Is economic activity increasing? Quite tricky at the moment but still an important indicator for your choice. Diversity in this regard is important. Avoid cities that are dependent on a single large employer.

Level 2: People and Trends

Meet, discuss and verify your findings with local people. Are your findings validated? Can you define the trend and imagine what the neighborhood will be like in 10 years? Is there any construction or change that could influence the market? (rental demand, property value)

Level 3: immediate environment

Shops, schools and transportation are the 3 key points. The immediate environment determines the attractiveness of a property for a tenant. He is ready to concede things about the building or the neighborhood but he must have the elements he needs nearby. The environment is not changeable.

There is never just one market, even in a neighborhood. Sometimes a few blocks away is all it takes to find yourself in a very different environment. Know how to differentiate between sub-markets.

Number of properties to visit

The number of properties to visit may be limited by the configuration of the area, but the basic principle is simple: the more you visit, the more likely you are to find an interesting property. You can visit 40 or 50 apartments without any problem. It takes time but that is the price to pay for finding the diamond in the mine.

The visit of the properties should start only after you have done your research and defined your objectives because it allows you to make a decision in a few moments.

Ideally you buy your property from someone who has not yet put it up for sale. You want to avoid being in competition with all the investors.

4. Buy near your home

This criterion is simple but I make it a point to do so. Always buy close to home. The alternative is to buy in a place you know well (for example the city where you come from). Proximity is necessary for 2 reasons:

To really know where you buy, to be able to intervene in case of problem.

If you manage the property yourself, it is even better to be close.

There are of course many examples where remote management works well. What I would like to avoid is having to make an emergency visit once or twice to solve a small problem that requires my presence and that discourages me.

5. Create your team

You must consider that the first investments are a learning process. A real estate agent, a notary and an accountant are 3 members of your team that you must select carefully. Sometimes finding a good craftsman is also necessary.

Other members can be: architects, insurers, bankers and surveyors.

If you really want to be serious about this, you will have to create a team.

If you invest with a partner, make sure that you :

  1. are complementary,
  2. can discuss an idea in a healthy way,
  3. work and reap the rewards equally,
  4. have the same goals,
  5. share the same values.

6. Unplug your instinctive side

You need to analyze assets rationally. The best way is to establish a written list (typically in Excel) of criteria. The list of criteria guarantees that you don't "fall in love" with a property and that you compare different properties correctly.

Analyze the property from all angles. There are many things to look at, but that doesn't mean you shouldn't check them. If you find a problem, it may not be a reason to cancel the purchase but to negotiate the price accordingly. In this case, nothing beats a quote from a serious professional to do the repair.

You can find a more complete list of checks to make before a rental investment here.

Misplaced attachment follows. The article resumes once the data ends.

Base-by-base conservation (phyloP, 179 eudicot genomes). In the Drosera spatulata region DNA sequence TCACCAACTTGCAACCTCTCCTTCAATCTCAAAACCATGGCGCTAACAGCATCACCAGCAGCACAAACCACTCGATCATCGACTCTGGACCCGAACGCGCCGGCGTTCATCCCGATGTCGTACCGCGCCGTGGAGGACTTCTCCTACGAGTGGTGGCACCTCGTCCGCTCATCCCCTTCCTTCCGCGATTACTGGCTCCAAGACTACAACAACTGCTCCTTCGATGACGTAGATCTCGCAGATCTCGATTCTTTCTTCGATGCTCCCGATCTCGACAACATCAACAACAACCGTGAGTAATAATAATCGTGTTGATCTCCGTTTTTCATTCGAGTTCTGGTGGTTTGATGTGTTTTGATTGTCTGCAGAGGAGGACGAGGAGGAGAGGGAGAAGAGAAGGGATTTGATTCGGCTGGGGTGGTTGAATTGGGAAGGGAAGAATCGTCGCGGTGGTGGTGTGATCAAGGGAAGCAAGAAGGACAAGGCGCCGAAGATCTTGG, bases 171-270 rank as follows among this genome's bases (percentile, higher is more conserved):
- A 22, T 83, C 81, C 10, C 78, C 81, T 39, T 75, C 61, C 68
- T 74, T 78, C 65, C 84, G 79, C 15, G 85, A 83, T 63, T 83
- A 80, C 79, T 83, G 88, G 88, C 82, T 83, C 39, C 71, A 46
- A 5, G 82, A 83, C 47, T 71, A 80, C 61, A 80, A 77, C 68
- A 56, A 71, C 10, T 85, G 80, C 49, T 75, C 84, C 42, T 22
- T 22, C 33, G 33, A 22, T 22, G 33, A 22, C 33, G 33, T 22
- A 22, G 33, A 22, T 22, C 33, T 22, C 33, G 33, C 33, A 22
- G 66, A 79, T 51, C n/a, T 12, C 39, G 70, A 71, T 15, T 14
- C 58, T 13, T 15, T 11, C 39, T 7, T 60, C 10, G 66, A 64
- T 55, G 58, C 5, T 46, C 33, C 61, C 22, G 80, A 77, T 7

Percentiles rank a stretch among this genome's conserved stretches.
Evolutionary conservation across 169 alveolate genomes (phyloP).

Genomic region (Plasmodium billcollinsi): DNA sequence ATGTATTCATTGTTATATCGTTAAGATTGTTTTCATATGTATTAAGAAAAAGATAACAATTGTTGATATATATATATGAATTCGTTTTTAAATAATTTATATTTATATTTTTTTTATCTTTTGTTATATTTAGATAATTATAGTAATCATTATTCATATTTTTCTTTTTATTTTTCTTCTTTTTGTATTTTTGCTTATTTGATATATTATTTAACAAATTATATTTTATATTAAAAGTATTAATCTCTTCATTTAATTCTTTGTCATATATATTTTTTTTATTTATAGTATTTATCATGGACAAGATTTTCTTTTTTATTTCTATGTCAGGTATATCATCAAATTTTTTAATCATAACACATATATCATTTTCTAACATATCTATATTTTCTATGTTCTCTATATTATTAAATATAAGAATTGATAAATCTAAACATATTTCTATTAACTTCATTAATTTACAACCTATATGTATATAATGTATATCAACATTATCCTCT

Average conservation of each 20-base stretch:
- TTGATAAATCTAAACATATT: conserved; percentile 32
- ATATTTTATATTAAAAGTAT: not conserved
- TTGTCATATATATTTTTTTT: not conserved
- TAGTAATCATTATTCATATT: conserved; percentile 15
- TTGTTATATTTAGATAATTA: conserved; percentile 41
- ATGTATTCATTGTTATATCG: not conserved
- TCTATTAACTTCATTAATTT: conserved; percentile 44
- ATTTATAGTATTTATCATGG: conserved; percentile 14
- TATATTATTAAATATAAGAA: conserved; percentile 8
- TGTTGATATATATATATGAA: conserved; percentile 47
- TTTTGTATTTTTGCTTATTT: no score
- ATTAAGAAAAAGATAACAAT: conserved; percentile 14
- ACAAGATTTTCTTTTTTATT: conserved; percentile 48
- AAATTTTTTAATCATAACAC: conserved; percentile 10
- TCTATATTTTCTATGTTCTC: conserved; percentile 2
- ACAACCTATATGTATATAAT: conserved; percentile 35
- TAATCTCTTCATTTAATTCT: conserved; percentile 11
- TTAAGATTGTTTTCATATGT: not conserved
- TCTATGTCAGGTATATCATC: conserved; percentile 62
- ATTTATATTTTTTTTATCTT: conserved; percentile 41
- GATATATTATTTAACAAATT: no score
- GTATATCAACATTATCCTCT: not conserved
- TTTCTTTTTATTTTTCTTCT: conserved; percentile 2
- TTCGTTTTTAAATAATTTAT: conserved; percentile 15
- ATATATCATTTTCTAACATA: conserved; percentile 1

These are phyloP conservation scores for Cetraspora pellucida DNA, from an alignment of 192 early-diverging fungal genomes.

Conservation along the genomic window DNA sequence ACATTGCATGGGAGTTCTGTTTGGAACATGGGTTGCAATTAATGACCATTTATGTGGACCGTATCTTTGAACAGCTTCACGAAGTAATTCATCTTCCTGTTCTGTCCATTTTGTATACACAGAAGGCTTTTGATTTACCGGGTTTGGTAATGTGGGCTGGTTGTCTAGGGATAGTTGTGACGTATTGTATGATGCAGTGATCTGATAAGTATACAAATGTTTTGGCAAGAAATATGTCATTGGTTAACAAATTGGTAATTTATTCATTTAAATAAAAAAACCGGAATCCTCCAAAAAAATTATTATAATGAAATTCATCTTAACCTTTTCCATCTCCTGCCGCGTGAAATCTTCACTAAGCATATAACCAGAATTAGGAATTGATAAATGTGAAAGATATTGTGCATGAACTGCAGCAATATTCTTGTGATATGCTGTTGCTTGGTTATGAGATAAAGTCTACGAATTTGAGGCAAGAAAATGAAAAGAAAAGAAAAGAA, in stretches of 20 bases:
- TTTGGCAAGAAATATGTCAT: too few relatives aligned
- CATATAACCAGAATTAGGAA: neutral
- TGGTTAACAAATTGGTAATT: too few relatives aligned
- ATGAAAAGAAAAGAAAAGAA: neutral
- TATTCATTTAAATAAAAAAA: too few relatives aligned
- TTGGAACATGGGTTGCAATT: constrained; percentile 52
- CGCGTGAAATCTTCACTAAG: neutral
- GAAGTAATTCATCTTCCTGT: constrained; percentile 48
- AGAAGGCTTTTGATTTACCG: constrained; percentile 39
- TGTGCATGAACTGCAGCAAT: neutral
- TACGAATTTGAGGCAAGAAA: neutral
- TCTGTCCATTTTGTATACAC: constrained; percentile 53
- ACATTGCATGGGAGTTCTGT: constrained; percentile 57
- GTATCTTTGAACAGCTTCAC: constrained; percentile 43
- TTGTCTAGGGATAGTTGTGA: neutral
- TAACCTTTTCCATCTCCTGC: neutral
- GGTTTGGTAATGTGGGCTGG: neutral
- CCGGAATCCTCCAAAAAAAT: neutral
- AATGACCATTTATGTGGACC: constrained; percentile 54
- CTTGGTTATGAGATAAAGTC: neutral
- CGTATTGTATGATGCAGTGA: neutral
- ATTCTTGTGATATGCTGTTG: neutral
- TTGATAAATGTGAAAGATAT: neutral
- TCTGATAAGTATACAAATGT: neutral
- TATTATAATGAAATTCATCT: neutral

Generally speaking, a tenant will be less demanding than a buyer. This is a point to keep in mind.

7. Make your profitability calculations

Calculate the profitability of your investment. Below 6% net (after taxes), the investment is questionable. You should not have any surprises.

The price asked by the seller has no basis. It is often based on his expectations or on an estimate itself based on questionable data.

It is up to you to calculate the price you can give according to the return you want to obtain. To do this you need to get the rent price and be sure it is the real rent. Trust but verify.

Many times properties will be overpriced, but that doesn't mean you're doing it wrong. You are buying financial income, not real estate. If the income is not good, your investment has failed.

However, two other elements can play in your favor: the potential rent and the future rent.

The potential rent is the rent that the current owner could obtain by making some simple changes. These are the same changes that you can make immediately to raise the rent.

The other point, the future rent, is the assumed rent increase based on the property, its environment and the maximum increase allowed by law.

Maintenance costs should not be underestimated. The older the building, the more expensive the maintenance is a general rule of thumb that you can follow.

8. Finance your investment

The search for financing can be time consuming, but to avoid losing an opportunity, it's a good idea to check your borrowing capacity before making an offer, just as you would if you were buying your own home.

9. Do the right thing, stay informed

What the beginner grabs during a first investment, he usually loses later on as a self-fulfilling prophecy: you can't win with real estate.

The professional investor does not hesitate to do whatever it takes, whether it is marketing to rent the property, insurance to protect himself or a lawyer to investigate a thorny problem before the purchase. There are areas where you should not cut corners and the whole pre-purchase study of a property is critical.

On another aspect, all the news can interest you to follow the value that your property has: crime and investment in infrastructure are 2 important elements.

10. Find good managers

Management is a critical point. If you bought well, management can ruin your purchase and your cash flow. Even if you don't plan to have a manager, make sure you include a margin in your calculations for this eventuality.


Font Size
lines height